Loan-to-value and the refinancing crunch

The drop in property values can further exclude prospective borrowers from the market. As property values decrease, the loan-to-value (LTV) ratio becomes a critical factor in lending decisions. Typically, banks are willing to lend up to 80% of the property’s total value. However, as property values decline, the equity that borrowers can leverage diminishes, making it more difficult for them to meet this threshold. Consequently, many property owners are now facing challenges when attempting to refinance their properties, as they may no longer possess sufficient equity to qualify for favorable loan terms. This predicament exacerbates the existing credit crunch, ultimately stifling the recovery of both residential and commercial real estate markets.

Will banks continue to close?

The bank closings in 2023 and this recent bank closing in 2024 each present unique scenarios influenced by the specifics of the banks involved and their investment strategies. While rising real estate market uncertainties and escalating interest rates increase the risk for banks heavily invested in real estate loans coming due, it is the composition of each bank’s overall loan portfolio that largely determines their vulnerability. For some banks, a high concentration of real estate loans coupled with significant exposure to volatile markets heightens their risk. Conversely, other banks may face challenges due to a diverse yet risky portfolio that includes unstable sectors or high-risk investments, such as leveraged loans or speculative ventures. The balance, or lack thereof, within these portfolios dictates their susceptibility to economic fluctuations and financial instability, ultimately influencing their likelihood of closure.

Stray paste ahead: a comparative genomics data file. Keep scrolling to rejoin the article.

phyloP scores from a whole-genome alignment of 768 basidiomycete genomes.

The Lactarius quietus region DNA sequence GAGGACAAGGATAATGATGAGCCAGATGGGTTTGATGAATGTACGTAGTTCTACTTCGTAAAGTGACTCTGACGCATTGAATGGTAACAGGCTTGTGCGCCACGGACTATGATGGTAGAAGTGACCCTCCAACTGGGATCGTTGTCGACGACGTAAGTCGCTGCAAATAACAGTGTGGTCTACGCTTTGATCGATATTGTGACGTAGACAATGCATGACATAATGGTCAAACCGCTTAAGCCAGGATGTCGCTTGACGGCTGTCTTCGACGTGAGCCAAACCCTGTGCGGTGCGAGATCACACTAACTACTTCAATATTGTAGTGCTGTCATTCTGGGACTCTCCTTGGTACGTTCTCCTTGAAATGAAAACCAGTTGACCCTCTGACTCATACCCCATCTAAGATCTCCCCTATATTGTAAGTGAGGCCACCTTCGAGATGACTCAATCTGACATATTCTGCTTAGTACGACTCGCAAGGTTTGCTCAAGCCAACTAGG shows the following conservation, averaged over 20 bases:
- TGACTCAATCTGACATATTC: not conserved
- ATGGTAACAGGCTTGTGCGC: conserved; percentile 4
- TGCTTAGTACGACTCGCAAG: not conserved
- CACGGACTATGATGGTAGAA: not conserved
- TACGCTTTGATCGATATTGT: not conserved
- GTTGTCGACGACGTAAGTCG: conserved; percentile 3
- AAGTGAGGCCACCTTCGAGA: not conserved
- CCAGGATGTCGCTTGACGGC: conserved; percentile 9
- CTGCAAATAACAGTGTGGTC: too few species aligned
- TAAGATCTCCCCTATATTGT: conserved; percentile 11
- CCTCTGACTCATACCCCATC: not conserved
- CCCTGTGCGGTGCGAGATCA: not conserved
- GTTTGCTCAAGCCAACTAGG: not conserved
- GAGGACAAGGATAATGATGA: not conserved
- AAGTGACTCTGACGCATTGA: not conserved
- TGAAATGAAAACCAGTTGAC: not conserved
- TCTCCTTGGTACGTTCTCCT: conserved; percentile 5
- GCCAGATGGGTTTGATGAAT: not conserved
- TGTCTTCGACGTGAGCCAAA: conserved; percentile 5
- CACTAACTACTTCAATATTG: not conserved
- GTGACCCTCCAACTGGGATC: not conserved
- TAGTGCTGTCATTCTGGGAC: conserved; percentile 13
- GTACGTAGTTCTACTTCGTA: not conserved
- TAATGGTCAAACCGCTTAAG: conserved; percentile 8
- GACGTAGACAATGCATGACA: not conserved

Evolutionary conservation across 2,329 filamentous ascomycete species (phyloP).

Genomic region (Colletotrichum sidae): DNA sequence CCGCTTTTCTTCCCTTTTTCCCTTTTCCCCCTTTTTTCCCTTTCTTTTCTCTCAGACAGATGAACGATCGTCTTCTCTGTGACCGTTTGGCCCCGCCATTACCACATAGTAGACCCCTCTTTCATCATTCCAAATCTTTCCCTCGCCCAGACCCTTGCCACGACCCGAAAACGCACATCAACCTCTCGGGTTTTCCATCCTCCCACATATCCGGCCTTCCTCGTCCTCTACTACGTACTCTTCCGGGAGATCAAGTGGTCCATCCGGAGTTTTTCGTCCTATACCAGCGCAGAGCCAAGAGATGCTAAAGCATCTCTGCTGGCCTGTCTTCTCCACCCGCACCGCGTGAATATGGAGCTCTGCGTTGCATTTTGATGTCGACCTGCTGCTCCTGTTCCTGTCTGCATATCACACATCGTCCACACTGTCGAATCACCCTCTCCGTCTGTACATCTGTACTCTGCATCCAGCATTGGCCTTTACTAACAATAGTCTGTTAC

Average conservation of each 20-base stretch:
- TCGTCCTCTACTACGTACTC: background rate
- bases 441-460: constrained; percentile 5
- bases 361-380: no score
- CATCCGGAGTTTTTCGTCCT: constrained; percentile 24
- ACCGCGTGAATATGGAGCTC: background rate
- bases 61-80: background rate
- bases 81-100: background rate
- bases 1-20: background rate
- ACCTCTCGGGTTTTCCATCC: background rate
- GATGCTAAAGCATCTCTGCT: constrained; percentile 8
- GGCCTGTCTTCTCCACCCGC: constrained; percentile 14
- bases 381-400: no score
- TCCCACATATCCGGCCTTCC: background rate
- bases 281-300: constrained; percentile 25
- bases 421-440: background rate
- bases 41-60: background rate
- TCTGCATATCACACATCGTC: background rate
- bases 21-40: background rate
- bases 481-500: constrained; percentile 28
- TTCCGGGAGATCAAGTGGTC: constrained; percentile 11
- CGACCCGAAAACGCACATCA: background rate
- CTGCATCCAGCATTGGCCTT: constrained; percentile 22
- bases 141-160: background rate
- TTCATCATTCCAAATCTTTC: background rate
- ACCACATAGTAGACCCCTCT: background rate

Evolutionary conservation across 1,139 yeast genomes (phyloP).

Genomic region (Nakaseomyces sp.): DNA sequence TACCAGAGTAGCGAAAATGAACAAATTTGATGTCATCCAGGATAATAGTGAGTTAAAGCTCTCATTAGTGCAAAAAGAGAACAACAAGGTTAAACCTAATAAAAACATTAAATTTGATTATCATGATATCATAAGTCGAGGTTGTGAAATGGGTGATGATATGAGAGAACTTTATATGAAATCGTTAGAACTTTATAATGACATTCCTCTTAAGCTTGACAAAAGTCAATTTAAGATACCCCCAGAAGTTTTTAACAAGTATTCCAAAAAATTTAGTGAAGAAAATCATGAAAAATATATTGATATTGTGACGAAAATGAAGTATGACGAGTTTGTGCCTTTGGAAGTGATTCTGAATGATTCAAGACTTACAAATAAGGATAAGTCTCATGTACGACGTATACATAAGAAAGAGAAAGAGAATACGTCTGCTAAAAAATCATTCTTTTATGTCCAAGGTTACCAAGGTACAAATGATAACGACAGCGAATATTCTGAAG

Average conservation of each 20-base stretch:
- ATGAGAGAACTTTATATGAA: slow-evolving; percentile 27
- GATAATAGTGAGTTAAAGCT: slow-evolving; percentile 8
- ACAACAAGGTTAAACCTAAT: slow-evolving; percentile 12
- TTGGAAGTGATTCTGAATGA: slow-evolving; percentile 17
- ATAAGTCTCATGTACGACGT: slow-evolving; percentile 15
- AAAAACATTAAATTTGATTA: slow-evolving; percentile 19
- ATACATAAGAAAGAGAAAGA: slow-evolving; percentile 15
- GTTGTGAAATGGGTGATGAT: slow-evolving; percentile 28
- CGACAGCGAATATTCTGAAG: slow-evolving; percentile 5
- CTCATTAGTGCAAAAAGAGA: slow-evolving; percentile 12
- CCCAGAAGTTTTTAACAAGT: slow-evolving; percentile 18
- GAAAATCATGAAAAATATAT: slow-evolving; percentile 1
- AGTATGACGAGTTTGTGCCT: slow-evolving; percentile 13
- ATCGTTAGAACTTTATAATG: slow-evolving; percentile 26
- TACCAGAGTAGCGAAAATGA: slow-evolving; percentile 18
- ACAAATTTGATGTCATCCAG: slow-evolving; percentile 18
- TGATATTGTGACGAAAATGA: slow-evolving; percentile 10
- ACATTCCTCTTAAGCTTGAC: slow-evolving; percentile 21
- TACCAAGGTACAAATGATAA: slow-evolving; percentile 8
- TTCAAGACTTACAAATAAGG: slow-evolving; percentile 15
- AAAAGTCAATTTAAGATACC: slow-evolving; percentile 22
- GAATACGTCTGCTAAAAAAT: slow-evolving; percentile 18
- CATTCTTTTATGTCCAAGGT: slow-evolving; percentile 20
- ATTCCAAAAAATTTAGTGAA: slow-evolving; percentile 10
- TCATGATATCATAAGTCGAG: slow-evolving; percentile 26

For the most part, experts are optimistic and do not anticipate sudden expansion in the market.

Overcoming barriers to financing for borrowers

When banks are unable to lend, borrowers can turn to private money lenders as an alternative source of financing. Private money lenders are typically individuals or private companies that offer loans secured by real estate or other assets. These lenders often provide more flexible terms than traditional banks, making them a viable option in challenging market conditions. Borrowers can leverage private money by showcasing the value and potential of their assets to secure funding.

Additionally, private lenders may be more willing to take on higher risks, making it possible for borrowers with lower equity or those involved in high-risk ventures to obtain the necessary capital. By forming relationships with private money lenders, borrowers can access quick and customized funding solutions, enabling them to refinance properties, invest in new projects, or maintain liquidity during economic downturns.

Contact our team if you have faced loan declines or you anticipate a challenge accessing funding for your real estate acquisition, refinance, construction, or retrofit. We will help you create a roadmap to funding and will conduct the hunt for capital on your behalf.